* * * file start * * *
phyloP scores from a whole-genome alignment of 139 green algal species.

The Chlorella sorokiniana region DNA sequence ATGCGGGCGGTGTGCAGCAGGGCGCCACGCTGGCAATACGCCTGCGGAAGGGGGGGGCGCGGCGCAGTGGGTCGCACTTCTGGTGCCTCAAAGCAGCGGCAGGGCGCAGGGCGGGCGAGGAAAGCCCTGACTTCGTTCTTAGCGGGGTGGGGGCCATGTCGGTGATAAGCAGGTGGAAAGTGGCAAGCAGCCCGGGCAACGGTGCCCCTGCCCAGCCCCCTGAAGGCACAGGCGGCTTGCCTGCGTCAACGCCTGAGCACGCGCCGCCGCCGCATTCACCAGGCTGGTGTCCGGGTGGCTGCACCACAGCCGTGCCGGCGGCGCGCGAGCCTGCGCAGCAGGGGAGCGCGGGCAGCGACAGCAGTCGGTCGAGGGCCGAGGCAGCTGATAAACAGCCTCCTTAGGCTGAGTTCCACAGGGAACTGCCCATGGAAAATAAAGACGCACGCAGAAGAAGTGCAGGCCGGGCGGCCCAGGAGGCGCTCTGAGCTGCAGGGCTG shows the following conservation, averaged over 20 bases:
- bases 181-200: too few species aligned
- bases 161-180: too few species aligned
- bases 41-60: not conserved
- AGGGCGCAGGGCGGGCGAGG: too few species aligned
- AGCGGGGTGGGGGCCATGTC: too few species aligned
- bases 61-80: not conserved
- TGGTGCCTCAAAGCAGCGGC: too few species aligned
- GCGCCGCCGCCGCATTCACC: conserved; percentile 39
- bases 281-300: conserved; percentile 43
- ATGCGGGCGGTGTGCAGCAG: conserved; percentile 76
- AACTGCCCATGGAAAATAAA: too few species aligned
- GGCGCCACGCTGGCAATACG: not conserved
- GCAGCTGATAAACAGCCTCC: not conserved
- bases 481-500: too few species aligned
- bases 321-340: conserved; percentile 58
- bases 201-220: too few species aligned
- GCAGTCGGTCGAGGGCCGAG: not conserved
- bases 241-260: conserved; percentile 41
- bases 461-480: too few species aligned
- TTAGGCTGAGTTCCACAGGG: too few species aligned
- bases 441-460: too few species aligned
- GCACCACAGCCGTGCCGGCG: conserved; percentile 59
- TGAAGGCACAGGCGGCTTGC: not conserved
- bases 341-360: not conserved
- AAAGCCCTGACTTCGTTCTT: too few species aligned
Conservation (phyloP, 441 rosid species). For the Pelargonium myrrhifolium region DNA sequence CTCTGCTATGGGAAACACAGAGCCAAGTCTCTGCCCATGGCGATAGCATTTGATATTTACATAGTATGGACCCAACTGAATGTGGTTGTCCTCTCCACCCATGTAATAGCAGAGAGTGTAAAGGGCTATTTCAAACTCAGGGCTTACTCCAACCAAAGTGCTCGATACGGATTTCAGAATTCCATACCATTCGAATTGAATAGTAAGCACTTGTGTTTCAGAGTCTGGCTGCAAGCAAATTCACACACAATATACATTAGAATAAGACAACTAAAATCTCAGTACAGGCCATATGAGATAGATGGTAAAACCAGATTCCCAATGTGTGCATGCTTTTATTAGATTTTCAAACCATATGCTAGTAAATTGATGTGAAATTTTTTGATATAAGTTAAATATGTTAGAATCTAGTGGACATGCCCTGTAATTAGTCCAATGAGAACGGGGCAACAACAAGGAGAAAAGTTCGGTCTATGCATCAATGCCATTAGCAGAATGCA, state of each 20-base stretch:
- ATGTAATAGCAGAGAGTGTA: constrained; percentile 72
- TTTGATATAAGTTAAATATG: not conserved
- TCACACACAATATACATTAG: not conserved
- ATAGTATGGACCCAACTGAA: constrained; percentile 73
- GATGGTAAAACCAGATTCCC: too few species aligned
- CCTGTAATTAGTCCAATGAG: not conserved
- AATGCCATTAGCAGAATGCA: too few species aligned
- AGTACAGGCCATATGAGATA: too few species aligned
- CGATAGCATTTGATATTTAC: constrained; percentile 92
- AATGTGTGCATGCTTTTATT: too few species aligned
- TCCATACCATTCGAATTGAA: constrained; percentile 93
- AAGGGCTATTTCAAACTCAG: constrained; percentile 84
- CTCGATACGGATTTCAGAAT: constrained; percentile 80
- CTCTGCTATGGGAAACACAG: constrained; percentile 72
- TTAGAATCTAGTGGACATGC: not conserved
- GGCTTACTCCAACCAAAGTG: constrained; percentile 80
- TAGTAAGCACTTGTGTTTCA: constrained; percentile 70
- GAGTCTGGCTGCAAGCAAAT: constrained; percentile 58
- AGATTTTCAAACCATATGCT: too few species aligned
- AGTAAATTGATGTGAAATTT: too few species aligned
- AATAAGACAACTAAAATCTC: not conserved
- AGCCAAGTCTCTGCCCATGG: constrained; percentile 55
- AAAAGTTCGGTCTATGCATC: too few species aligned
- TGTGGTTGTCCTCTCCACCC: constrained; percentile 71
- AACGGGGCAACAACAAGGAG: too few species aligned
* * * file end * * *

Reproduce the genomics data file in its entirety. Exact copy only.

phyloP scores from a whole-genome alignment of 139 green algal species.

The Chlorella sorokiniana region DNA sequence ATGCGGGCGGTGTGCAGCAGGGCGCCACGCTGGCAATACGCCTGCGGAAGGGGGGGGCGCGGCGCAGTGGGTCGCACTTCTGGTGCCTCAAAGCAGCGGCAGGGCGCAGGGCGGGCGAGGAAAGCCCTGACTTCGTTCTTAGCGGGGTGGGGGCCATGTCGGTGATAAGCAGGTGGAAAGTGGCAAGCAGCCCGGGCAACGGTGCCCCTGCCCAGCCCCCTGAAGGCACAGGCGGCTTGCCTGCGTCAACGCCTGAGCACGCGCCGCCGCCGCATTCACCAGGCTGGTGTCCGGGTGGCTGCACCACAGCCGTGCCGGCGGCGCGCGAGCCTGCGCAGCAGGGGAGCGCGGGCAGCGACAGCAGTCGGTCGAGGGCCGAGGCAGCTGATAAACAGCCTCCTTAGGCTGAGTTCCACAGGGAACTGCCCATGGAAAATAAAGACGCACGCAGAAGAAGTGCAGGCCGGGCGGCCCAGGAGGCGCTCTGAGCTGCAGGGCTG shows the following conservation, averaged over 20 bases:
- bases 181-200: too few species aligned
- bases 161-180: too few species aligned
- bases 41-60: not conserved
- AGGGCGCAGGGCGGGCGAGG: too few species aligned
- AGCGGGGTGGGGGCCATGTC: too few species aligned
- bases 61-80: not conserved
- TGGTGCCTCAAAGCAGCGGC: too few species aligned
- GCGCCGCCGCCGCATTCACC: conserved; percentile 39
- bases 281-300: conserved; percentile 43
- ATGCGGGCGGTGTGCAGCAG: conserved; percentile 76
- AACTGCCCATGGAAAATAAA: too few species aligned
- GGCGCCACGCTGGCAATACG: not conserved
- GCAGCTGATAAACAGCCTCC: not conserved
- bases 481-500: too few species aligned
- bases 321-340: conserved; percentile 58
- bases 201-220: too few species aligned
- GCAGTCGGTCGAGGGCCGAG: not conserved
- bases 241-260: conserved; percentile 41
- bases 461-480: too few species aligned
- TTAGGCTGAGTTCCACAGGG: too few species aligned
- bases 441-460: too few species aligned
- GCACCACAGCCGTGCCGGCG: conserved; percentile 59
- TGAAGGCACAGGCGGCTTGC: not conserved
- bases 341-360: not conserved
- AAAGCCCTGACTTCGTTCTT: too few species aligned
Conservation (phyloP, 441 rosid species). For the Pelargonium myrrhifolium region DNA sequence CTCTGCTATGGGAAACACAGAGCCAAGTCTCTGCCCATGGCGATAGCATTTGATATTTACATAGTATGGACCCAACTGAATGTGGTTGTCCTCTCCACCCATGTAATAGCAGAGAGTGTAAAGGGCTATTTCAAACTCAGGGCTTACTCCAACCAAAGTGCTCGATACGGATTTCAGAATTCCATACCATTCGAATTGAATAGTAAGCACTTGTGTTTCAGAGTCTGGCTGCAAGCAAATTCACACACAATATACATTAGAATAAGACAACTAAAATCTCAGTACAGGCCATATGAGATAGATGGTAAAACCAGATTCCCAATGTGTGCATGCTTTTATTAGATTTTCAAACCATATGCTAGTAAATTGATGTGAAATTTTTTGATATAAGTTAAATATGTTAGAATCTAGTGGACATGCCCTGTAATTAGTCCAATGAGAACGGGGCAACAACAAGGAGAAAAGTTCGGTCTATGCATCAATGCCATTAGCAGAATGCA, state of each 20-base stretch:
- ATGTAATAGCAGAGAGTGTA: constrained; percentile 72
- TTTGATATAAGTTAAATATG: not conserved
- TCACACACAATATACATTAG: not conserved
- ATAGTATGGACCCAACTGAA: constrained; percentile 73
- GATGGTAAAACCAGATTCCC: too few species aligned
- CCTGTAATTAGTCCAATGAG: not conserved
- AATGCCATTAGCAGAATGCA: too few species aligned
- AGTACAGGCCATATGAGATA: too few species aligned
- CGATAGCATTTGATATTTAC: constrained; percentile 92
- AATGTGTGCATGCTTTTATT: too few species aligned
- TCCATACCATTCGAATTGAA: constrained; percentile 93
- AAGGGCTATTTCAAACTCAG: constrained; percentile 84
- CTCGATACGGATTTCAGAAT: constrained; percentile 80
- CTCTGCTATGGGAAACACAG: constrained; percentile 72
- TTAGAATCTAGTGGACATGC: not conserved
- GGCTTACTCCAACCAAAGTG: constrained; percentile 80
- TAGTAAGCACTTGTGTTTCA: constrained; percentile 70
- GAGTCTGGCTGCAAGCAAAT: constrained; percentile 58
- AGATTTTCAAACCATATGCT: too few species aligned
- AGTAAATTGATGTGAAATTT: too few species aligned
- AATAAGACAACTAAAATCTC: not conserved
- AGCCAAGTCTCTGCCCATGG: constrained; percentile 55
- AAAAGTTCGGTCTATGCATC: too few species aligned
- TGTGGTTGTCCTCTCCACCC: constrained; percentile 71
- AACGGGGCAACAACAAGGAG: too few species aligned